Like adventure books? Read Freaky Friday. Freaky Friday is a very interesting and funny book. Lindsay Lohan is Anna and Tess Colman is Anna?s mother. Her mother is very strict with her and her mother always wants the best for her mother. Tess needs to take care of their kids herself because her husband died, although she is soon getting married. Anna wants to be popular to every one. Anna?s brother is always messing around with her this annoys her. Anna likes playing in a band with her friends. Anna and her friends play in Anna?s garage. One day they receive the news that they want the band to give a concert. Anna is worried since is the mothers rehearsal dinner. Anna says this is no problem, she can handle it. Another problem occurs. One day they go to a Chinese restaurant. Anna and her mother fight because her mother doesn?t want to let her go to the rehearsal dinner. Anna and her mother had a fortune cookie. The fortune had the same message written in both fortune cookies. After the discussion an earthquake happens. They wake up the next morning and they have switched bodies How could they handle each other?s work and how are they going to pretend to be someone they are not? READ THE BOOK!! This is a very interesting and funny book. If you like adventure you should read it.
Review by "Holllitooo"
Like to read while you're eating like I do? Don't try it when reading THIS book. Unless you want an unpostable book when you are done due to food spewed on the pages during laughter. Lileks is one funny guy. Not one of those who tries too hard and it shows. He's just got a natural feel for what's humorous. And those photos! Hard to believe that any cook anywhere made that stuff! Very pleasant way to while away the afternoon before you have to hit the kitchen for real.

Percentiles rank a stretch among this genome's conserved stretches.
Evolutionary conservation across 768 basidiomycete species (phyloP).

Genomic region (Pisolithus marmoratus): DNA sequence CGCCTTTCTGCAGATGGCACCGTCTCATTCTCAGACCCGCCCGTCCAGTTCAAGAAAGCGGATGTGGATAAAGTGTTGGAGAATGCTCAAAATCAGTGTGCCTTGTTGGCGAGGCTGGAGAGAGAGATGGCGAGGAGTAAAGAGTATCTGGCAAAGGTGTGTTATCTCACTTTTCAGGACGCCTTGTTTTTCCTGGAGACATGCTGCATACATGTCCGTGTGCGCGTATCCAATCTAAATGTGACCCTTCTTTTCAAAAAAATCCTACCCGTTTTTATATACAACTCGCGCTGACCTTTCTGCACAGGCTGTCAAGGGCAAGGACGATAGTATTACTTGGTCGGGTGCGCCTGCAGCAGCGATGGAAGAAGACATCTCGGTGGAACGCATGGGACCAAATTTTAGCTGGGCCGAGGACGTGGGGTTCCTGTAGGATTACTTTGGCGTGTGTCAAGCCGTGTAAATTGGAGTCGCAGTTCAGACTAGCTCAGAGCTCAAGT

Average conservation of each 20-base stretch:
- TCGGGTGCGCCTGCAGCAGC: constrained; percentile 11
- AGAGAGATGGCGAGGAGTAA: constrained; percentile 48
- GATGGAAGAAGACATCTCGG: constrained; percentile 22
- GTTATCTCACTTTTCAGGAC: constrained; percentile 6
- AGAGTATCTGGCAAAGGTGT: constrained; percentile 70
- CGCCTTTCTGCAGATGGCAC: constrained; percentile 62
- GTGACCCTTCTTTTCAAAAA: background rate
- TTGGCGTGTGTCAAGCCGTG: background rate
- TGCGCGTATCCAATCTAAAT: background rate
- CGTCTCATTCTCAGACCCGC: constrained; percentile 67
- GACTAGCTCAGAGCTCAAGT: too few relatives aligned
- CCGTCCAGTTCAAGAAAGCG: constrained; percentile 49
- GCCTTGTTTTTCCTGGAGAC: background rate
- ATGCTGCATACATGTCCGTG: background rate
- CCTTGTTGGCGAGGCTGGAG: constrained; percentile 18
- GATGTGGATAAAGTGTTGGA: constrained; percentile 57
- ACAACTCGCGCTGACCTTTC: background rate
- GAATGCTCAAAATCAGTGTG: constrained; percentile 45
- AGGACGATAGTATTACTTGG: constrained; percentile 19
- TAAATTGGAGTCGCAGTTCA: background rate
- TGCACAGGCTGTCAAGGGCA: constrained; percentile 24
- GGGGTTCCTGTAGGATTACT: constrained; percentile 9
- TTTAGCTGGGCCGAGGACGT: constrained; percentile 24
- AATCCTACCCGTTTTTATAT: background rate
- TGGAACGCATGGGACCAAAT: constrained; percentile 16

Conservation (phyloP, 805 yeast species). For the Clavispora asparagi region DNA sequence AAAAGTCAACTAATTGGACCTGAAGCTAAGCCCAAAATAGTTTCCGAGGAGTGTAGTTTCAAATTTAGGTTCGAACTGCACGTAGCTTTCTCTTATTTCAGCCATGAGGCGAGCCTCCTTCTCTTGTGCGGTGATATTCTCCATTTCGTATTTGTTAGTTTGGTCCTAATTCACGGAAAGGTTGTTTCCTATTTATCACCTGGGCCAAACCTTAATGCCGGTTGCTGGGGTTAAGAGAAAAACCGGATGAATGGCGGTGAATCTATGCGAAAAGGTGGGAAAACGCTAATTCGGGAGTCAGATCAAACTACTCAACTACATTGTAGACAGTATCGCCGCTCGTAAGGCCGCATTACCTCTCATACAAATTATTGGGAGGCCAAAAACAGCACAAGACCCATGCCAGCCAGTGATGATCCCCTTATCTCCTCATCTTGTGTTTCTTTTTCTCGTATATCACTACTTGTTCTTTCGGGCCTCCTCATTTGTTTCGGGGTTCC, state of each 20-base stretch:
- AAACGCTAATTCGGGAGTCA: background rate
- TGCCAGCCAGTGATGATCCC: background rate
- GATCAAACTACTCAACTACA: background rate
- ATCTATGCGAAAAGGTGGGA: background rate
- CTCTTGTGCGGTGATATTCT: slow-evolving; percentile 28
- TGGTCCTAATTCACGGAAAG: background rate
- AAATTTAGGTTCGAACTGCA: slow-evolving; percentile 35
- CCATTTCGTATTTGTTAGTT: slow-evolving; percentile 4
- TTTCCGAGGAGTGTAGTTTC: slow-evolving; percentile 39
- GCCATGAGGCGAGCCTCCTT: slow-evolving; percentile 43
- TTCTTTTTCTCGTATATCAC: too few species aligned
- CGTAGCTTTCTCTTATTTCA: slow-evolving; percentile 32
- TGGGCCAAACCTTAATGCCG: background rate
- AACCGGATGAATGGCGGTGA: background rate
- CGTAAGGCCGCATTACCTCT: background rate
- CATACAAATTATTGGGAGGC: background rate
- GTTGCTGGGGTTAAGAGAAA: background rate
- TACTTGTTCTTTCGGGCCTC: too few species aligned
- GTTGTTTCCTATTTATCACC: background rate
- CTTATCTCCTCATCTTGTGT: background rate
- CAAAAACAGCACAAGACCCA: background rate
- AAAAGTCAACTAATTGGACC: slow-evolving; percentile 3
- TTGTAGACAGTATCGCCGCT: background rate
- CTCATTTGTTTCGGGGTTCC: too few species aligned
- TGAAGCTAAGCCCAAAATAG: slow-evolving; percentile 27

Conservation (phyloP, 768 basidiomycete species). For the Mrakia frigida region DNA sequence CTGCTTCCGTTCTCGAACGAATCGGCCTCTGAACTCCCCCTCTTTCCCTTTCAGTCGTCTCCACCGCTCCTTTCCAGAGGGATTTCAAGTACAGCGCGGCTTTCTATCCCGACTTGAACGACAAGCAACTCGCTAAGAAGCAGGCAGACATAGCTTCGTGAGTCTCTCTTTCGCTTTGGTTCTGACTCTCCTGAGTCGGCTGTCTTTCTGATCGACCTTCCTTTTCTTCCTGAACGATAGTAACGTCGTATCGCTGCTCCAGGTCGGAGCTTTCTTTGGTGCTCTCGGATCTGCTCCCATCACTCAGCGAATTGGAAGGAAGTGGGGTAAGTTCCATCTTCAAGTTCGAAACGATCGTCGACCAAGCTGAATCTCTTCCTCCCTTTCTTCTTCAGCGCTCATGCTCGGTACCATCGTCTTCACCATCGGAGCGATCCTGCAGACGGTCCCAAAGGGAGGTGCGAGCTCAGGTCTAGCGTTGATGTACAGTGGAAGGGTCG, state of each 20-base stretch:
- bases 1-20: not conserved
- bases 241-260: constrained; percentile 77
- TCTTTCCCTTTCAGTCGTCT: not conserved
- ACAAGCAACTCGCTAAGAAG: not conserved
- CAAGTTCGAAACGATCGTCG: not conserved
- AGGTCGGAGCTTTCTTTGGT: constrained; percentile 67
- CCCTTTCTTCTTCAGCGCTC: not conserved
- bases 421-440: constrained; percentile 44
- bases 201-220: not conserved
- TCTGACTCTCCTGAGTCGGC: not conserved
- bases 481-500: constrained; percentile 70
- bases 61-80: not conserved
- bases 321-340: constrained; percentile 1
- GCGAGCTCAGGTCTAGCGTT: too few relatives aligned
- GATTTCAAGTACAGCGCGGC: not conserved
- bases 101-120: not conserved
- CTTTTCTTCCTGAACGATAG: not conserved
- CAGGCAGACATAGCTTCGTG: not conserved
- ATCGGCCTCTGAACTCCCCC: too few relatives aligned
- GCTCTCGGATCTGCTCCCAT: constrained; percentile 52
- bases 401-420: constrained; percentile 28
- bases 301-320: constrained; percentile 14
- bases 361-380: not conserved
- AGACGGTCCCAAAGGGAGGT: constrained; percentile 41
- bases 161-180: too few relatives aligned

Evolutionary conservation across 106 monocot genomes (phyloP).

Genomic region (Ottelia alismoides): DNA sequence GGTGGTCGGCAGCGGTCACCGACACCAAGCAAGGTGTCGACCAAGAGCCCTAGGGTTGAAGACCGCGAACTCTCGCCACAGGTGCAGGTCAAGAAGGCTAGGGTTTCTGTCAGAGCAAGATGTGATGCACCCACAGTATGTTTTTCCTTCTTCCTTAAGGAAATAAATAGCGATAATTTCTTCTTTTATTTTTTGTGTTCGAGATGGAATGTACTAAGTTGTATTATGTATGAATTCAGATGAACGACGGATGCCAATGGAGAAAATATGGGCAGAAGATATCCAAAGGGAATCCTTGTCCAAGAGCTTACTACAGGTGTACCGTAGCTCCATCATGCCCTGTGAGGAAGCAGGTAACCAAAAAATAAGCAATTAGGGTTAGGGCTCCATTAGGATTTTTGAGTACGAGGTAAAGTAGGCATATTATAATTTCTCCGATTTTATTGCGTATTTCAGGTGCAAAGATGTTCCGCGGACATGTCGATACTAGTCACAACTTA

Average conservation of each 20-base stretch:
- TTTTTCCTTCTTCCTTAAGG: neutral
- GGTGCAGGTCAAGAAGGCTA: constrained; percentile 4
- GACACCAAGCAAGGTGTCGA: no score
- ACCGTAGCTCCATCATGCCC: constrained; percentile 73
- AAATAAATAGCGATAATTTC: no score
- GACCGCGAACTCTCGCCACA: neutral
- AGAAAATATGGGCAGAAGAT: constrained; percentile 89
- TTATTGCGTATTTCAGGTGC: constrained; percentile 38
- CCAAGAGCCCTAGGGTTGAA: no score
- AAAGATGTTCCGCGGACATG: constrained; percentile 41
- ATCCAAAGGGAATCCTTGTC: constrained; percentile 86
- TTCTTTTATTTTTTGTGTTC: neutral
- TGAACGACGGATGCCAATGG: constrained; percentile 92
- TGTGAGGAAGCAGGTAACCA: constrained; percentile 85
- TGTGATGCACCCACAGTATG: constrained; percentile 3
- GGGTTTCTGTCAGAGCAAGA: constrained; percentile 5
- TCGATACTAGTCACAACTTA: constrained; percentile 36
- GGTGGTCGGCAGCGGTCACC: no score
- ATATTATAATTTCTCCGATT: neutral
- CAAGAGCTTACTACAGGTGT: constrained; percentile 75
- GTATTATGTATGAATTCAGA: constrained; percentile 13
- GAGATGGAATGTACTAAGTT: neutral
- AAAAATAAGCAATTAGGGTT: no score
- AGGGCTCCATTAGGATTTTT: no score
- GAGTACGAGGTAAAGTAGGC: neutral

Perhaps I am a bit prejudiced, being the Baby Boomer daughter of an American soldier who fought in the Battle of the Bulge, but Tom Brokaw's wonderful reading of his book about World War Two survivors, both men and women, was one of the most moving books I have "read" in quite some time. Not at all dry as I had feared, it had humor, joy, disappointment, sadness in the stories Brokaw related of both famous and ordinary citizens. And I learned a great deal about those awful years that my dad, like so many other veterans, just couldn't talk about to those he loved.
I enjoyed this book partly because it was set in Texas near where we have spent some winter months several times; there were place names familiar to me. More than that though, the style of James Lee Burke really appeals to me. His descriptions are layered, he writes details that make the plot more colorful without really being absolutelu necessary, and he is loyal to his voice throughout the novel. Better have a notepad handy...I counted 20 characters in the first 90 pages or so. It's all about those details and fleshing out the whole story.
Though I usually read his novels starring Dave Robichaux, this was the first with Billy Bob Holland. While they have different professions and distinct personalities, their locales are not too far apart. The reader can tell, though, that Burke is familiar with both. I've finally learned that he tosses in a little nugget making the reader think he has missed something, then a bit later the connection is made. Burke is not an author to be read while one is multi-tasking!
I'd read Burke if he started writing on the backs of cereal boxes.